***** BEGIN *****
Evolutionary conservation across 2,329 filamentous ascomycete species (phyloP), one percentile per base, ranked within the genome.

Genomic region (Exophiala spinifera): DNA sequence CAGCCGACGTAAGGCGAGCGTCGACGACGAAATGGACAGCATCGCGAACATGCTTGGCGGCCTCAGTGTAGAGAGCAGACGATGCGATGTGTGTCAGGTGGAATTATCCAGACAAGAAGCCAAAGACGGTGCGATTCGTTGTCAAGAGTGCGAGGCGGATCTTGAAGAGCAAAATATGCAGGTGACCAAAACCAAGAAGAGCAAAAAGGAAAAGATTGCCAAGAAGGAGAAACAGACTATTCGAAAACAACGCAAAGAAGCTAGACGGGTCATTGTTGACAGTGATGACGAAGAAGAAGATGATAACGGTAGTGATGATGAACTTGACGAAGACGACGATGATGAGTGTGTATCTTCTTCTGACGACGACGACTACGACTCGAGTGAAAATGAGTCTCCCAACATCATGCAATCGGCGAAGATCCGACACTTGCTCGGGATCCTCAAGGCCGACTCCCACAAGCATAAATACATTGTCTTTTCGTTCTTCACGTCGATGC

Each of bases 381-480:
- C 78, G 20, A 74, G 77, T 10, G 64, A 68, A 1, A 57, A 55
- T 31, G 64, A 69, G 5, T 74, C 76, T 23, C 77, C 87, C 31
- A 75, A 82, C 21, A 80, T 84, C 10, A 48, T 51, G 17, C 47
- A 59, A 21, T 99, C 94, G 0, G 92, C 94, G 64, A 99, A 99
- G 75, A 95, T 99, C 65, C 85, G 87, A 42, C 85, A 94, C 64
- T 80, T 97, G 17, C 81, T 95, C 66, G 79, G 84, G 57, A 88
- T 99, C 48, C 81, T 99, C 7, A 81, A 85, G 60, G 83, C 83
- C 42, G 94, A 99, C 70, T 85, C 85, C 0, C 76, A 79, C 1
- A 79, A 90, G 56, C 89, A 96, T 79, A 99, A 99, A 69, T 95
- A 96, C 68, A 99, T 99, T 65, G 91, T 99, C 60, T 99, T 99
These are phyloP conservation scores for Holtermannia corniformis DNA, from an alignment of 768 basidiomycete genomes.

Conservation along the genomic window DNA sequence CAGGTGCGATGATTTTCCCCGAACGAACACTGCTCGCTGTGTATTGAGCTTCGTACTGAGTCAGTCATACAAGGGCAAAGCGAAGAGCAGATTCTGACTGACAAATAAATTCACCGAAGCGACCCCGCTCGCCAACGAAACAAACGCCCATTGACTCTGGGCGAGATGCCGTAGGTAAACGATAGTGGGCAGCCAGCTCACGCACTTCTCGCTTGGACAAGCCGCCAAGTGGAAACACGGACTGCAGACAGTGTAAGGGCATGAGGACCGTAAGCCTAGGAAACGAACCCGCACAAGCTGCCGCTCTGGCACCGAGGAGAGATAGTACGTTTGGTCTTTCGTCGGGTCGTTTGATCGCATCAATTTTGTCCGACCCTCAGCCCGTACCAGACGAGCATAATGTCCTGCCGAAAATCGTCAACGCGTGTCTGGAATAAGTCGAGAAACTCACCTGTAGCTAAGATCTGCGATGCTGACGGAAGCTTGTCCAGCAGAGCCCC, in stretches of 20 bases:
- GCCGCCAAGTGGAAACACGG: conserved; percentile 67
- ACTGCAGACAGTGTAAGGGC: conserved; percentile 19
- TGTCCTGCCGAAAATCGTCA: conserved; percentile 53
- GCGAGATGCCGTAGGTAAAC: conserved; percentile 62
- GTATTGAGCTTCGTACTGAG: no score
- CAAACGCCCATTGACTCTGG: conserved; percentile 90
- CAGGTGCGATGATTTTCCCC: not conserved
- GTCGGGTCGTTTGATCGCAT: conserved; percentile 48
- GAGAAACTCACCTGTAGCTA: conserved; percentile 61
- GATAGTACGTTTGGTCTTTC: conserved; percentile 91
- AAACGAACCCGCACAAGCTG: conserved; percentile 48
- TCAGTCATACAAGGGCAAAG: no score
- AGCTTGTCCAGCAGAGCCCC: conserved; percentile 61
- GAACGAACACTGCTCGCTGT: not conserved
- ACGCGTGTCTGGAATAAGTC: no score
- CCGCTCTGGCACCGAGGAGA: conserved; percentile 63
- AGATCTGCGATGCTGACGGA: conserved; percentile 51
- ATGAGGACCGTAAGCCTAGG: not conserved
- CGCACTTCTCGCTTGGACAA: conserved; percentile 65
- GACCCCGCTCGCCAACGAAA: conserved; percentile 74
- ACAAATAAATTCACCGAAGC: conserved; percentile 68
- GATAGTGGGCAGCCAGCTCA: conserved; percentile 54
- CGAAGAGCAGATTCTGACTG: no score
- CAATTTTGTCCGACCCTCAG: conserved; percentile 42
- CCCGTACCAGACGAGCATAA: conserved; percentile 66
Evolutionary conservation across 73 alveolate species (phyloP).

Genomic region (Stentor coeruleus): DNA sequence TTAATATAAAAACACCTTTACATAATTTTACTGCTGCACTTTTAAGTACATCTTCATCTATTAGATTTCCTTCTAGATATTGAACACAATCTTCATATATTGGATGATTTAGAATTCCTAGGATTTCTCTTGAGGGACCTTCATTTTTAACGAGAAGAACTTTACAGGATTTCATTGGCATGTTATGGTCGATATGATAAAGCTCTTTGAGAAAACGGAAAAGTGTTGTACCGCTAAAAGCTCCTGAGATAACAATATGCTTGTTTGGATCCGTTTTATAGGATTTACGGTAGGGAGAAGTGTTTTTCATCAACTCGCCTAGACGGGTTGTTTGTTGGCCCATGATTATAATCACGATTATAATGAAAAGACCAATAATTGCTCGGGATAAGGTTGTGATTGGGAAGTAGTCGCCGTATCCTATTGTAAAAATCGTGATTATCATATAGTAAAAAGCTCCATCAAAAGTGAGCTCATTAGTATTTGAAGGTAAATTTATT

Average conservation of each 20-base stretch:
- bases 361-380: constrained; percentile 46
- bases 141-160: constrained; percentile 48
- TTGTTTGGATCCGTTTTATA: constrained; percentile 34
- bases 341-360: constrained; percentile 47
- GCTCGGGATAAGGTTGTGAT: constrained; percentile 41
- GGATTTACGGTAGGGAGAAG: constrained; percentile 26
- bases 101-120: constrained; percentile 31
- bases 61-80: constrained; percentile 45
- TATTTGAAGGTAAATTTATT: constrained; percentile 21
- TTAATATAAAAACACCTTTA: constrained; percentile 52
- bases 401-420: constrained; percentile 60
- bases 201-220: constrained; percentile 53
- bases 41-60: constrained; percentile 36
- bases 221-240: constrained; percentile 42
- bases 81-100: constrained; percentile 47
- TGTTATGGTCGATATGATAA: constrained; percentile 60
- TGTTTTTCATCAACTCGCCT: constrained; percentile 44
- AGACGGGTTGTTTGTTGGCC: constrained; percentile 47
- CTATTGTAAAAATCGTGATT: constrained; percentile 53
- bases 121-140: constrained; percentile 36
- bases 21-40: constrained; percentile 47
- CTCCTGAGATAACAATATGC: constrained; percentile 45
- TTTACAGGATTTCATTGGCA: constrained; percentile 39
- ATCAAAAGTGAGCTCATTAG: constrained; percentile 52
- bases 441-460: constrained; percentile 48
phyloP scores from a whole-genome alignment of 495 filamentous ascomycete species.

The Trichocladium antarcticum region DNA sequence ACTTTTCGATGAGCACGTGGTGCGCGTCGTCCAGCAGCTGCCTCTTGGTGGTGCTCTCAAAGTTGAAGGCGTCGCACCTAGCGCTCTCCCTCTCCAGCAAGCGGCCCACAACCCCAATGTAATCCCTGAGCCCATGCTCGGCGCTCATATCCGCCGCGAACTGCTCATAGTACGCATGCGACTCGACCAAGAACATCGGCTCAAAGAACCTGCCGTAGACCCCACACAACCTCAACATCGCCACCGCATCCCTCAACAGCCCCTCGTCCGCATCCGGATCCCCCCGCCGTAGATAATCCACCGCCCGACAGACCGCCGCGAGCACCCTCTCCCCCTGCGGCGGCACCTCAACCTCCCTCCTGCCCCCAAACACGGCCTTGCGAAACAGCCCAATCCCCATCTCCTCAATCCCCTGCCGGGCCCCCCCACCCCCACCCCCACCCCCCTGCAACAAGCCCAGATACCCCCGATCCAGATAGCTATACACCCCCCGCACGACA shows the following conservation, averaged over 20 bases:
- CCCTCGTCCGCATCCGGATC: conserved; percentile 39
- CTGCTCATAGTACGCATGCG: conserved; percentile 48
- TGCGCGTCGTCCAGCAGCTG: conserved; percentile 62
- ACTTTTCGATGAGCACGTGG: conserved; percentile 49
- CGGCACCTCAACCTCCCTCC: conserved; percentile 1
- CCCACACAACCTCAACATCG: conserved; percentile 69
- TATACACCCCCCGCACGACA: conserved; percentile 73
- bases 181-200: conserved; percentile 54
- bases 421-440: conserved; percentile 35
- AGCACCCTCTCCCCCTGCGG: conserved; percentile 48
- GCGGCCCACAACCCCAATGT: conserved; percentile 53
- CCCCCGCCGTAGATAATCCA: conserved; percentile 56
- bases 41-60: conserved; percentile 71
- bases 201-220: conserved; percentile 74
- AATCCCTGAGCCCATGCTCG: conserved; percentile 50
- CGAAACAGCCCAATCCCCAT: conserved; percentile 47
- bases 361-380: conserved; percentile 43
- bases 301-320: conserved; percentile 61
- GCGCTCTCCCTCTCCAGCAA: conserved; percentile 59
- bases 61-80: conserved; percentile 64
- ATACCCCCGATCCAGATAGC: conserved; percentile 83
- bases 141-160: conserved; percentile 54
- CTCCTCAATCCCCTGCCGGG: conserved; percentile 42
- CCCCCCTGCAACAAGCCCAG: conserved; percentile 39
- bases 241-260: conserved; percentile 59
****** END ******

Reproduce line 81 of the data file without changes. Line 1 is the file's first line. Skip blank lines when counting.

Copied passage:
- GCGGCCCACAACCCCAATGT: conserved; percentile 53